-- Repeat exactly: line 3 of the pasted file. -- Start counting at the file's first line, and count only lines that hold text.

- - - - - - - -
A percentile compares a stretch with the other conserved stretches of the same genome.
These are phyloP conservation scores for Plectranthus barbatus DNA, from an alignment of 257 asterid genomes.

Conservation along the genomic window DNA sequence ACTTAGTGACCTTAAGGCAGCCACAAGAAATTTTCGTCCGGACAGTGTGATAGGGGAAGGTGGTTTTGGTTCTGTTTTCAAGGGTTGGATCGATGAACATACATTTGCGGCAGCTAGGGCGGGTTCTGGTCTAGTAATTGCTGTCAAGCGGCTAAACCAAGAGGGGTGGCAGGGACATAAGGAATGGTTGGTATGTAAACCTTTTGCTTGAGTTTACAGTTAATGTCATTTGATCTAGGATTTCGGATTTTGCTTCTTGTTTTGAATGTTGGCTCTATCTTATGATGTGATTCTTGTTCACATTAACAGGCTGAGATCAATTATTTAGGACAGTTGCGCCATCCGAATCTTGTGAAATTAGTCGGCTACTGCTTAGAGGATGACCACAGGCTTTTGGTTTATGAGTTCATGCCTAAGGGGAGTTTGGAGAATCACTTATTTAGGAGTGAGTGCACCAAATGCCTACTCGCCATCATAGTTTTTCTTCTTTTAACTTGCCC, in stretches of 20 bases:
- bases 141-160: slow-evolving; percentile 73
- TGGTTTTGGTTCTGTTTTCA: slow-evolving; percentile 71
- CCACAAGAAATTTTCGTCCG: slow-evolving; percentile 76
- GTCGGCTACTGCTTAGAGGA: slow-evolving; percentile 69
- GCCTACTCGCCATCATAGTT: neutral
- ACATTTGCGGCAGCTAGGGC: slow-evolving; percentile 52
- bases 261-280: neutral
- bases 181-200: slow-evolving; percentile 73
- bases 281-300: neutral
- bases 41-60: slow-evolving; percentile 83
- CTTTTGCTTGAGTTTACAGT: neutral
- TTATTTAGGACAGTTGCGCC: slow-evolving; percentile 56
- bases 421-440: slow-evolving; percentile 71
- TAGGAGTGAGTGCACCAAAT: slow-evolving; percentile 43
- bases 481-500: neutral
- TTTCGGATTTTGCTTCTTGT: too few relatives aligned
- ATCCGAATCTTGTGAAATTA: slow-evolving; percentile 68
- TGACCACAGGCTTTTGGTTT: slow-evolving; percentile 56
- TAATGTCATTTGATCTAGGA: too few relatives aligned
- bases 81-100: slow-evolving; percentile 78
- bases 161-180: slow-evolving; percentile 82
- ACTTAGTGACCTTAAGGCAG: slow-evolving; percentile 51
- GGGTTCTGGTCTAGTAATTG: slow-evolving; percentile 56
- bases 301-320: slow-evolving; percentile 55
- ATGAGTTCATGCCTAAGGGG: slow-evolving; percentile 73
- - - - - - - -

Conservation along the genomic window DNA sequence ACTTAGTGACCTTAAGGCAGCCACAAGAAATTTTCGTCCGGACAGTGTGATAGGGGAAGGTGGTTTTGGTTCTGTTTTCAAGGGTTGGATCGATGAACATACATTTGCGGCAGCTAGGGCGGGTTCTGGTCTAGTAATTGCTGTCAAGCGGCTAAACCAAGAGGGGTGGCAGGGACATAAGGAATGGTTGGTATGTAAACCTTTTGCTTGAGTTTACAGTTAATGTCATTTGATCTAGGATTTCGGATTTTGCTTCTTGTTTTGAATGTTGGCTCTATCTTATGATGTGATTCTTGTTCACATTAACAGGCTGAGATCAATTATTTAGGACAGTTGCGCCATCCGAATCTTGTGAAATTAGTCGGCTACTGCTTAGAGGATGACCACAGGCTTTTGGTTTATGAGTTCATGCCTAAGGGGAGTTTGGAGAATCACTTATTTAGGAGTGAGTGCACCAAATGCCTACTCGCCATCATAGTTTTTCTTCTTTTAACTTGCCC, in stretches of 20 bases: